403(b) Plan vs 401(k)

Written by True Tamplin, BSc, CEPF® | Reviewed by Editorial Team

Updated on December 27, 2022

401(k) plans and 403(b) plans are both retirement plans designed to help employees save in a tax-deferred manner.

The main difference is that 401(k) plans are offered strictly to employees in the private sector, while 403(b) plans are offered to non-profit organizations that are governed by Section 501(c)3 of the Internal Revenue Code.

These include schools, hospitals, religious organizations and even some governmental organizations.

If you're wondering which type of plan is better, your question is likely a moot point, because you'll automatically be offered (assuming the employer offers this) either one type of plan or the other.

You will never be offered a choice between these two types of plans from the same employer.

If you work two jobs and have one employer in the private sector and the other in the non-profit sector, then you may have this choice.

In that case, the better option will depend upon the investment choices offered in each type of plan.

Difference Between 403(b) and 401(k) Plan

Here is a breakdown of the differences and similarities between the two types of plans: Similarities:

  • Both plans have the following characteristics in common:
  • Identical annual contribution limits, including catch-up contributions
  • Tax-deferral
  • Pretax contributions
  • A preset selection of investment choices
  • Loan provisions (which can vary to some extent by plan)
  • Required minimum distributions starting at age 72
  • 10% early withdrawal penalty for distributions taken before plan participant reaches age 59  ½, unless a qualified exception applies
  • Regular distributions are taxed as ordinary income (at the participant's top marginal tax bracket)
  • Contributions are deducted from from employee's paycheck and deposited directly into the plan
  • Roth feature is permitted
  • Matching employer contributions
  • Vesting schedules
  • Identical portability and rollover provisions in most cases


  • Although these two types of plans are similar in many ways, they also have a few differing characteristics, listed as follows:
  • 403(b) plans have a Maximum Allowable Contribution (MAC) rule that allows plan participants with at least 15 years of service to their employer to contribute an additional $3,000 per year to the plan. However, employers are not required to add this feature. Apart from this rule, all contribution limits are identical.
  • 401(k) plans usually have a wider selection of investments to choose from. They often offer mutual funds, annuities, stocks (especially company stock), ETFs and money market funds. 403(b) plans usually only offer annuities and mutual funds, because there is stricter oversight with these plans concerning the amount of investment risk that employees can take.
  • 403(b) plans tend to have less regulatory oversight than 401(k) plans. The former type of plan was introduced in 1958, while 401(k) plans didn't come along until 1978 with the passage of the Revenue Act of 1978. 401(k) plans are governed by strict fiduciary standards, while 403(b) plans are not governed by ERISA regulations except in certain circumstances (see below).
  • Although 403(b) plans are allowed to make matching contributions, they usually don't do so because this will cause the plan to fall under ERISA oversight. And plans that do offer matching contributions usually offer a smaller match than most participants in 401(k) plans get.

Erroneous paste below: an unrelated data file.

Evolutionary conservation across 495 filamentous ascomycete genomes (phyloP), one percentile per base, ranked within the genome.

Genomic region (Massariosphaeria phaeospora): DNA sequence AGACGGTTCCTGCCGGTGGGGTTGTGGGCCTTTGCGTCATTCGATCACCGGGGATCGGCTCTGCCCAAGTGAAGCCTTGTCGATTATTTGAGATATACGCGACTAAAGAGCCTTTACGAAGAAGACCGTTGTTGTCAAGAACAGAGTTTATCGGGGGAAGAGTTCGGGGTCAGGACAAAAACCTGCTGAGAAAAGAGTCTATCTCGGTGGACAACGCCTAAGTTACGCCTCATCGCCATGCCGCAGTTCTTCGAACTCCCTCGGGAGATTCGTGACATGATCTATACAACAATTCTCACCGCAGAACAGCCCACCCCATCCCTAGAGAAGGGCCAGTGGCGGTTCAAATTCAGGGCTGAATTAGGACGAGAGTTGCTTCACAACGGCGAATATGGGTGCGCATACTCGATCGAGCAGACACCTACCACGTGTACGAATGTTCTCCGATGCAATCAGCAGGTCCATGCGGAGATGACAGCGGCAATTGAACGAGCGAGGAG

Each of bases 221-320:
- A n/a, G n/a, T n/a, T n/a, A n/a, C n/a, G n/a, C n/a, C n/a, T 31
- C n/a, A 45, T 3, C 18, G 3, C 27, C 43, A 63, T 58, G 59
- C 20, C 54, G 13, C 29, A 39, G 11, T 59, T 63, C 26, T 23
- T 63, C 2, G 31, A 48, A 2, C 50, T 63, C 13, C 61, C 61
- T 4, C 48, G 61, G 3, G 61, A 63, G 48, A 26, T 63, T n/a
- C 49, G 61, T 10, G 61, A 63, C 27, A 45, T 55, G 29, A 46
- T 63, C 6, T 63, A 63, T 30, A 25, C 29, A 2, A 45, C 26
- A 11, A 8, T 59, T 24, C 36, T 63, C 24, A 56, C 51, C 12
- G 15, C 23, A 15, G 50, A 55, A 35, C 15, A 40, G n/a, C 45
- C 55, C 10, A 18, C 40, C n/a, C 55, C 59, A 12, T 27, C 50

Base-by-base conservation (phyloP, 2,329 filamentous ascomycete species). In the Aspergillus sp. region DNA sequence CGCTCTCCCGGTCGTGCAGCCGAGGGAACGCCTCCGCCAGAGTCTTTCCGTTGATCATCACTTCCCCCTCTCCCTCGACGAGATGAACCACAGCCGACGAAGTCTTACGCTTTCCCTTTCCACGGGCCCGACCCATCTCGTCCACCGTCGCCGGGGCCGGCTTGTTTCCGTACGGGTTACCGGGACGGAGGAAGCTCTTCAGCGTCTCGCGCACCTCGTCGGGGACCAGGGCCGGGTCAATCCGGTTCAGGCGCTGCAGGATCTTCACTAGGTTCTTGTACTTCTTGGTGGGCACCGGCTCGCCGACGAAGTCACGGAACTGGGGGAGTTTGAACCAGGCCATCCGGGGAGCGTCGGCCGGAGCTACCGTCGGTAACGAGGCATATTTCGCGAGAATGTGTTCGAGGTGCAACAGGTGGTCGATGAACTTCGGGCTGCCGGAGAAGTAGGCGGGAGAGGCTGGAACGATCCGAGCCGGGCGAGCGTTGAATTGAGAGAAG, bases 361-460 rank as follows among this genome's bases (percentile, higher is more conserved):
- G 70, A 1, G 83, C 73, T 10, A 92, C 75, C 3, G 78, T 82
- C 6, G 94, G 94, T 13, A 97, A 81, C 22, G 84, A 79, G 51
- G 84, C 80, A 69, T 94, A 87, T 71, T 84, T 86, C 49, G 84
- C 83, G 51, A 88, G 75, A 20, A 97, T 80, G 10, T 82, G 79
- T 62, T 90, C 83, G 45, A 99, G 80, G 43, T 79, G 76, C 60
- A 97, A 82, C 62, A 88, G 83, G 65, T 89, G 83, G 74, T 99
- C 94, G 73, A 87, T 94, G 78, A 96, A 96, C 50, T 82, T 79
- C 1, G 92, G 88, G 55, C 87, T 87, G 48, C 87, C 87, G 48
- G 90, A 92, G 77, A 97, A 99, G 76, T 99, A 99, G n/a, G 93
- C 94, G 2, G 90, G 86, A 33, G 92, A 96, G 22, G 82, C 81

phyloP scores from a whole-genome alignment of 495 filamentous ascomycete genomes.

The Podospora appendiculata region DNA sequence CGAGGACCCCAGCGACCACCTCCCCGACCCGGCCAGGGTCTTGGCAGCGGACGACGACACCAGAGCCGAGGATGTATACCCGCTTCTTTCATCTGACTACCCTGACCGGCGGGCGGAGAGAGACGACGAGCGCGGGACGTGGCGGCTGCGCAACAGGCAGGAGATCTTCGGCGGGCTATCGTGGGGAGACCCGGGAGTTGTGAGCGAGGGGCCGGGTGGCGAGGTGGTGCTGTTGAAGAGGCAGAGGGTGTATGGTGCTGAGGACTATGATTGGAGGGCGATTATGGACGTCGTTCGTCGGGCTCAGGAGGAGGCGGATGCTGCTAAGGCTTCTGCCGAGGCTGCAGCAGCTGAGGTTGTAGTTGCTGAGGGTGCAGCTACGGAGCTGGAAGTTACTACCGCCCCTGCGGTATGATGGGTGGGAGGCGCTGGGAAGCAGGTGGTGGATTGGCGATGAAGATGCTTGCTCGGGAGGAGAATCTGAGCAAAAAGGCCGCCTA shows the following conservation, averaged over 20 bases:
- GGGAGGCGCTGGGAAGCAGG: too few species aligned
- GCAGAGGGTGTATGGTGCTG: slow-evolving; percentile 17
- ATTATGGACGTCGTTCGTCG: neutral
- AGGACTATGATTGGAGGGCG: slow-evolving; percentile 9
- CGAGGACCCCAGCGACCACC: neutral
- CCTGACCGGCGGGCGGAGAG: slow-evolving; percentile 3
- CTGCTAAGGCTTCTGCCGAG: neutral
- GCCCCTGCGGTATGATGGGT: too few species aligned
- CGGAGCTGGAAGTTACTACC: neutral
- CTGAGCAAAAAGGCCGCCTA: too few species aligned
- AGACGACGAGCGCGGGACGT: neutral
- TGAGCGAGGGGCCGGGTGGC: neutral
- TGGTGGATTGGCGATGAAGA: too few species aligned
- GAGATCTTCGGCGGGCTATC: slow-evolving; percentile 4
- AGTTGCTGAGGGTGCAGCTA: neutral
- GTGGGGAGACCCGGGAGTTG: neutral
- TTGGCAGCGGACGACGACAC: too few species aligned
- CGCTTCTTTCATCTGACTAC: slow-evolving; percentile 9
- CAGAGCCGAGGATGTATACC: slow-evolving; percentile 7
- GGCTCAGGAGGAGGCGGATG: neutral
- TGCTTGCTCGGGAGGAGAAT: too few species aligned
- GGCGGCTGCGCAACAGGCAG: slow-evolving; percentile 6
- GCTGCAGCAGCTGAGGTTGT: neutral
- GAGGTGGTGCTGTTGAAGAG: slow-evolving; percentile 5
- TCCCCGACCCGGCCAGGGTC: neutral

• Because 403(b) plans are usually limited to offering mutual funds and annuities as investment choices, their participants usually end up paying higher fees on average than 401(k) plan participants, who often have access to very low-cost alternatives such as ETFs and index funds.
  • 403(b) plans usually have lower administration costs than 401(k) plans because they are usually not required to adhere to ERISA guidelines.

Although both plans can contain vesting schedules, this schedule usually lasts for 5-7 years in a 401(k) plan, while vesting in 403(b) plans is usually immediate.

403(b) Plan vs 401(k) FAQs

What is a 401(k) plan?

A 401(k) plan is a retirement plan offered by an employer designed to help employees save for retirement.

What is a 403(b) Plan vs 401(k)?

The main difference is that 401(k) plans are offered strictly to employees in the private sector, while 403(b) plans are offered to non-profit organizations that are governed by Section 501(c)3 of the Internal Revenue Code.

What is the difference between a Roth 401(k) and traditional 401(k)?

With a Roth 401(k), taxes are paid as money is put into the retirement account. With a traditional 401(k), taxes are paid as money is taken out.

Are there other retirement savings plans other than a 401(k) plan?

Alternatives to 401(k) plans include traditional IRAs, Roth IRAs, pension plans (if your employer offers one), and 403(b) retirement plans for employees of non-profit organizations.

About the Author

True Tamplin, BSc, CEPF®

True Tamplin is a published author, public speaker, CEO of UpDigital, and founder of Finance Strategists.

True is a Certified Educator in Personal Finance (CEPF®), author of The Handy Financial Ratios Guide, a member of the Society for Advancing Business Editing and Writing, contributes to his financial education site, Finance Strategists, and has spoken to various financial communities such as the CFA Institute, as well as university students like his Alma mater, Biola University, where he received a bachelor of science in business and data analytics.

To learn more about True, visit his personal website, view his author profile on Amazon, or check out his speaker profile on the CFA Institute website.

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